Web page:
Silver: More sensitive to the economic situation

07/03/2019 | 10:38am

One step forward, two steps back. This formula perfectly characterizes the evolution of silver prices over the past five years, probably even more so long as prices have declined since 2011 (when the ounce of silver was worth nearly USD 45).

Even the significant rebound in gold in recent weeks has not allowed, to the great dismay of some investors, to break this dynamic and this feeling of endless decline. Proof of this is that if the ounce of gold progresses by nearly 7% over the month of June, silver hardly gains 4.5%, whereas it is generally accepted that it amplifies the movements of the gold metal.

Another way to understand the supremacy of gold over silver is to study the gold/silver ratio, at its highest level in nearly 30 years.
Gold/silver ratio - source Bloomberg

This almost interrupted decline in money thus raises, quite rightly, many questions about the continuation of this underperformance.

Industry is a major contributor to physical demand

A brief analysis of the components of physical demand can help to shed some light on this problem that is so damaging to the grey metal.  Unlike gold, silver is at the heart of a technological and industrial shift that some players cannot do without. According to data from the Silver Institute, silver-consuming industries combined account for 55.9% of demand, far ahead of jewelry (20.5%) and ingots (17.5%).
World silver supply and demand - source: World Silver Survey 2019

Contrary to popular belief, the solar panel sector is not representative of the most energy-intensive activities in terms of money, whose place belongs to the electronics industry as a whole. The use of money has indeed evolved over time to make its place in the world of new technologies, with varied outlets (semiconductors, robotics, energy storage, etc.). Silver is therefore significantly sensitive to the evolution of the ecosystem of future technologies, at least this is one of the conclusions of a study by MIT, which classifies silver as one of the most essential metals for the development of certain sectors.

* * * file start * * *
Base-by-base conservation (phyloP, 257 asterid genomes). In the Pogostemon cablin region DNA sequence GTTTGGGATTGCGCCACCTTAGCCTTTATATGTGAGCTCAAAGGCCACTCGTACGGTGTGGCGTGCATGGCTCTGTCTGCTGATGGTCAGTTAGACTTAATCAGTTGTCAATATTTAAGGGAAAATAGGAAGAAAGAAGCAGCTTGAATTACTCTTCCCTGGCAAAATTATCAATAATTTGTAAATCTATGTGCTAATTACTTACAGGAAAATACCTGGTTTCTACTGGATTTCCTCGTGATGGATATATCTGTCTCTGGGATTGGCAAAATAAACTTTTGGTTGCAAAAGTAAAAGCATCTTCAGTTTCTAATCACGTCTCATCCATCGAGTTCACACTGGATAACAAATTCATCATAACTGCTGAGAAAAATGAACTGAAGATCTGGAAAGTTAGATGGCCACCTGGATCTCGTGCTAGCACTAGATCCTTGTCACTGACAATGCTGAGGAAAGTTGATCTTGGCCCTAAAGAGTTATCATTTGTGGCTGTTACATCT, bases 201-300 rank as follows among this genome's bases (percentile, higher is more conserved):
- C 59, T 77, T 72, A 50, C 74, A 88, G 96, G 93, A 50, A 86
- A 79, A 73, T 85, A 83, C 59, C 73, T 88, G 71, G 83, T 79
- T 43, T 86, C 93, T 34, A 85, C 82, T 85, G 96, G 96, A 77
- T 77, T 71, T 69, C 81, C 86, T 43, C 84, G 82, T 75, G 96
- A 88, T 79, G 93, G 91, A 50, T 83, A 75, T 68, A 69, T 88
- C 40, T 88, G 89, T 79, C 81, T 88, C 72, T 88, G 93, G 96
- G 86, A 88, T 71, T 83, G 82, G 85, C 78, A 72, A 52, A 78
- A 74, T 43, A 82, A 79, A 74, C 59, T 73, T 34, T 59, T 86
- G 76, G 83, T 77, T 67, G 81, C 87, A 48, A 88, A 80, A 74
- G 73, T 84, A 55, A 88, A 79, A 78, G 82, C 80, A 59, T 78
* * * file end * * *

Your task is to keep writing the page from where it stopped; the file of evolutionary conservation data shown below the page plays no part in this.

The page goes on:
Metals most impacted by new technologies - source: MIT

At first glance, one might think that this distribution of demand is an asset for silver, whose prices could be boosted by more catalysts than gold. However, it is also a weakness, since the fate of money is mechanically linked to economic cycles, various macroeconomic indicators and other production indices. If this idea were to be taken to its extreme, then silver could be considered for inclusion in the base metals compartment.

No supply stress on the horizon

Mainly resulting from secondary mining production, associated with the extraction of a main metal (lead, zinc...), production stabilizes at under 900 million ounces, a base allowing to avoid the risks of supply shocks, especially since there is no shortage of ongoing mining projects. Latin America dominates silver production, as evidenced by the weight of Mexico, Peru, Chile, Bolivia and Argentina, which together account for more than 50% of the world's silver mining production. While Mexico leads in terms of production, Peru has the largest estimated silver reserves.
Top 20 producing countries and mining companies - source: World Silver Survey 2019

Note the growing influence of China, which is not surprising when it comes to metal markets. The Chinese ogre is actually increasing its production year after year, and is now the third largest producer in the world. As such, southern Mongolia is a hotbed of interest and could become the new silver rush following the discovery of a super deposit of more than 100 million tons.
Jordan Dufee 2020
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